Land and Equity Movement in Uganda (LEMU) is a non-profit organization that works to link effort from all stakeholders mandated to protect land for better tenure security. Land in Northern Uganda where LEMU operates is predominantly held under customary tenure; a system where most land is untitled and is governed by traditional norms and practices.
In the past, the ancestors of the Lango people divided land into two categories; family land for settlement and cultivation; and community land for grazing and collection of resources. Community land is often adjacent to wetlands which wetlands were not for human settlement but for serving the whole community with uses ranging from grazing to collection of building materials, to gathering of wild foods. Community land by definition is a piece of land that is used and shared by more than one family, or one to several villages.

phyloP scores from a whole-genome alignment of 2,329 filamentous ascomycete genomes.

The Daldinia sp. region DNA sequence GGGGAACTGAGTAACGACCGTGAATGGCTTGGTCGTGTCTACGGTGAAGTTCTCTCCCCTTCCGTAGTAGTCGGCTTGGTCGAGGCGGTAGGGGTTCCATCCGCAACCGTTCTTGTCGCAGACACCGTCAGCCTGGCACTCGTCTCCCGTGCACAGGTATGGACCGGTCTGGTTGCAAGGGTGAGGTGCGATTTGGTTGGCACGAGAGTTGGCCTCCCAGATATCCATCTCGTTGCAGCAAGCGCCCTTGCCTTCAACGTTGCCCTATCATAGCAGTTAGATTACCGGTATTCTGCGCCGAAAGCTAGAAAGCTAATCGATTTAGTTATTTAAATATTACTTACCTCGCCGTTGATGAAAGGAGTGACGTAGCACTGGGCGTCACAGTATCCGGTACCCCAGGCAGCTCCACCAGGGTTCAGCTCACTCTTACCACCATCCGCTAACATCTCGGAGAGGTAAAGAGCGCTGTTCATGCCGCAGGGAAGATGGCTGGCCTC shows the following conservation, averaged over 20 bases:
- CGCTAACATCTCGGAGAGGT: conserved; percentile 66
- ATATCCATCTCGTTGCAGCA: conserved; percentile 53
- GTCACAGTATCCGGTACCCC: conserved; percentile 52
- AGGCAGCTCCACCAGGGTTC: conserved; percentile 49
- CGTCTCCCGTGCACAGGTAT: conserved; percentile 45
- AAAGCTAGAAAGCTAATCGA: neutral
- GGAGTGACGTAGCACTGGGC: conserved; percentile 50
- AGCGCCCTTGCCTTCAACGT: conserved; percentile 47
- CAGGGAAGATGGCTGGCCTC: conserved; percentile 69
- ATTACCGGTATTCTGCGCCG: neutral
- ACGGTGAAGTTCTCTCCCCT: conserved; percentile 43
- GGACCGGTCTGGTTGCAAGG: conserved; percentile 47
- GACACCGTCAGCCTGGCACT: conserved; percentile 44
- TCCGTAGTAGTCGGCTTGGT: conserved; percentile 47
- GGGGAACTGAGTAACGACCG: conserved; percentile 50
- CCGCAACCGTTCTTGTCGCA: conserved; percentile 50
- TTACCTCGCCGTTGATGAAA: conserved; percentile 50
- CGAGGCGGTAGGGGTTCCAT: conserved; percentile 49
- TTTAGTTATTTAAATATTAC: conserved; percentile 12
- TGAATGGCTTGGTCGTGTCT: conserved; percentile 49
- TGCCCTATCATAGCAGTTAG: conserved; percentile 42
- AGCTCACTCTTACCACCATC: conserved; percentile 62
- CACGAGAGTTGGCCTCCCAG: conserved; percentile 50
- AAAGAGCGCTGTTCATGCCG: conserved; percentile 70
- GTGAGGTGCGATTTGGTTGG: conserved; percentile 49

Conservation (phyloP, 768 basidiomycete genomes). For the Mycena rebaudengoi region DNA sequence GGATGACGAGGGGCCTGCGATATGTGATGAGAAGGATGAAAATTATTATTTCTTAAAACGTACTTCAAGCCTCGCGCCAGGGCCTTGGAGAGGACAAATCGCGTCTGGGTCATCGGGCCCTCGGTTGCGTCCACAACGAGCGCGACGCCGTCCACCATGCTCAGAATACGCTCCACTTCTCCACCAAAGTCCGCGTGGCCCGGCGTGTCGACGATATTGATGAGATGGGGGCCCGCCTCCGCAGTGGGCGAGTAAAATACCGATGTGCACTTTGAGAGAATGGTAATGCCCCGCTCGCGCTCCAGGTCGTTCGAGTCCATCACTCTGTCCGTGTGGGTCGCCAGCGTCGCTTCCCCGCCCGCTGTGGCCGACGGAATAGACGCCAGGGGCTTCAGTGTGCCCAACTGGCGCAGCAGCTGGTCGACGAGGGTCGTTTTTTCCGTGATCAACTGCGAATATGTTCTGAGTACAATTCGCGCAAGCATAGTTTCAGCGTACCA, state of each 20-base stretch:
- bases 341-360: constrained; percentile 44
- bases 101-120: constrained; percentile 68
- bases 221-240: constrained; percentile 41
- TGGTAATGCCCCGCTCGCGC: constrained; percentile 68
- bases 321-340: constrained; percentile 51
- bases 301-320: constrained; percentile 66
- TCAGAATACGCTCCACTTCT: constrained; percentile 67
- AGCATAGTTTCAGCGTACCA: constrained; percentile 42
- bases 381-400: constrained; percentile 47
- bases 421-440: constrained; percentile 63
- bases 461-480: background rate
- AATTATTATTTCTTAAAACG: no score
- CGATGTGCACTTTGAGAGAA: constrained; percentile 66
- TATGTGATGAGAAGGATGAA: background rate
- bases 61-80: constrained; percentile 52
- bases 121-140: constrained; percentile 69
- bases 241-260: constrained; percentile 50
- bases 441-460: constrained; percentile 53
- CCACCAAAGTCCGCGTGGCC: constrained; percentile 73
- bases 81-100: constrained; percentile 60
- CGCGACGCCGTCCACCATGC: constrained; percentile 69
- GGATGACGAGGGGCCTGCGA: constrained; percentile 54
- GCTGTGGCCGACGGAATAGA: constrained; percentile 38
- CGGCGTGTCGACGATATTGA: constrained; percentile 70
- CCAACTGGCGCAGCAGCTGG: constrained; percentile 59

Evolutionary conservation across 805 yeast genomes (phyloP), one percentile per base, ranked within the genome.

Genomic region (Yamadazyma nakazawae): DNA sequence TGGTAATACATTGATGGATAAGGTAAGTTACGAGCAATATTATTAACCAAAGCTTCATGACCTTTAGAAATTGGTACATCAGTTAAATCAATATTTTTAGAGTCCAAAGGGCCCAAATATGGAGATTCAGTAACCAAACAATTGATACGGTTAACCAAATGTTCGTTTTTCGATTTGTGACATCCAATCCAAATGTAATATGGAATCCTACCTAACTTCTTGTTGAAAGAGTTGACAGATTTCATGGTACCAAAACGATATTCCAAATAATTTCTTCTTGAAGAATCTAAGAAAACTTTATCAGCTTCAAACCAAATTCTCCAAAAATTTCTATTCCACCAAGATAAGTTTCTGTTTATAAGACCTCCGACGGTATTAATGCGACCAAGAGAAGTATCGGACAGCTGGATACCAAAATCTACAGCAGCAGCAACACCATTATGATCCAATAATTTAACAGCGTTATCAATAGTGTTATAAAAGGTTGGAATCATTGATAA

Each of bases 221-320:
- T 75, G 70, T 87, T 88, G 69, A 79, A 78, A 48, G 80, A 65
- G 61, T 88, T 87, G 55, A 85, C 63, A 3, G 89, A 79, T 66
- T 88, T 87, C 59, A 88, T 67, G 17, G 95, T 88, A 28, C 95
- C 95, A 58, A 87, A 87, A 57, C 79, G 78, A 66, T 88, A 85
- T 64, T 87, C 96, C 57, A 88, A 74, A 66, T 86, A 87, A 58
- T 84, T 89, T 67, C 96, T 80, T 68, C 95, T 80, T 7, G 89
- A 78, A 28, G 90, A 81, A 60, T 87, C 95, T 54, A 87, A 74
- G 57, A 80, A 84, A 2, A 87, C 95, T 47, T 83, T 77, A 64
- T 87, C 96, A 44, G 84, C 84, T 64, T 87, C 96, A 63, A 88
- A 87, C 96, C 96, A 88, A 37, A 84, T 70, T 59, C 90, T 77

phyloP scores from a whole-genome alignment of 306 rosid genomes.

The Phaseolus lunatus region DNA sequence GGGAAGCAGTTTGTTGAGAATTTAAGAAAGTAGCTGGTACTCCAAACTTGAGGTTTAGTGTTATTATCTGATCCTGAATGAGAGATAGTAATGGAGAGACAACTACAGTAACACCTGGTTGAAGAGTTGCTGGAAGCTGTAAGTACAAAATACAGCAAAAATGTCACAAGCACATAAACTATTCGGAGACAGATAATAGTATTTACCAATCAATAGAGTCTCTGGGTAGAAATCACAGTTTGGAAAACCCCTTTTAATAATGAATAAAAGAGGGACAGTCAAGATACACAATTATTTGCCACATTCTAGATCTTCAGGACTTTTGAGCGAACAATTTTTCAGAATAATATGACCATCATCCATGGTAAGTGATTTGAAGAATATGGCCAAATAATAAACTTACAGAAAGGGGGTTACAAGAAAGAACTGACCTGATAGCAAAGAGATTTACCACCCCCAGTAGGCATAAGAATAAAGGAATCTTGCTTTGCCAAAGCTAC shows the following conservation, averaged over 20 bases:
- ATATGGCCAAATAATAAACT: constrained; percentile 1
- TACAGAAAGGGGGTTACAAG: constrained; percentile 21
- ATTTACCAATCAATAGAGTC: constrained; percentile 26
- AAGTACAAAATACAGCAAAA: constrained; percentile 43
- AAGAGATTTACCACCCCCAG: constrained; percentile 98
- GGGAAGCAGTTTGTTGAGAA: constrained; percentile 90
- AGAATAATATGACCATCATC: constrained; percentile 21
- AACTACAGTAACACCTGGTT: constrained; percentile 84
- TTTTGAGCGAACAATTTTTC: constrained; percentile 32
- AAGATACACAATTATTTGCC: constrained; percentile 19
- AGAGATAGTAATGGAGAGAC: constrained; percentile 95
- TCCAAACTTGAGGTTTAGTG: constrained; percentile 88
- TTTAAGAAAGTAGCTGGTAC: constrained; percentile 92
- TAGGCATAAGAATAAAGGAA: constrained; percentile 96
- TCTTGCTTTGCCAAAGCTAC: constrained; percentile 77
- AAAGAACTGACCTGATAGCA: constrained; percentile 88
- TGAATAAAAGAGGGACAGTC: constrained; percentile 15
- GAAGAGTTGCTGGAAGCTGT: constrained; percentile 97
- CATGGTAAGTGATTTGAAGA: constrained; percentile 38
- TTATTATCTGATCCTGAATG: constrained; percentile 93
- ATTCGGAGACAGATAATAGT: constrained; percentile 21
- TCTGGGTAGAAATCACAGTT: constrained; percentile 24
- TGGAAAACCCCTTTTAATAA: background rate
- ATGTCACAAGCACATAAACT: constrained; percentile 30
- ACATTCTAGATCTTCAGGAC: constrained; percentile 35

In the past, these lands had an individual or a set of elders that managed the land and guided people on usage through oral rules. However, a combination of cattle raids that left the land vacant; a twenty year insurgency which forced people into Internally Displaced People’s camp and dominance of formal state law which stripped traditional leaders of the powers to adjudicate and enforce decisions, weakened the traditional system. These left the land redundant as well as a management vacuum which gave opportunities for encroachments and land grabbing of these community lands. As a result, majority of community lands in Lango region are being grabbed or encroached on and thousands of users are being denied access to these resources.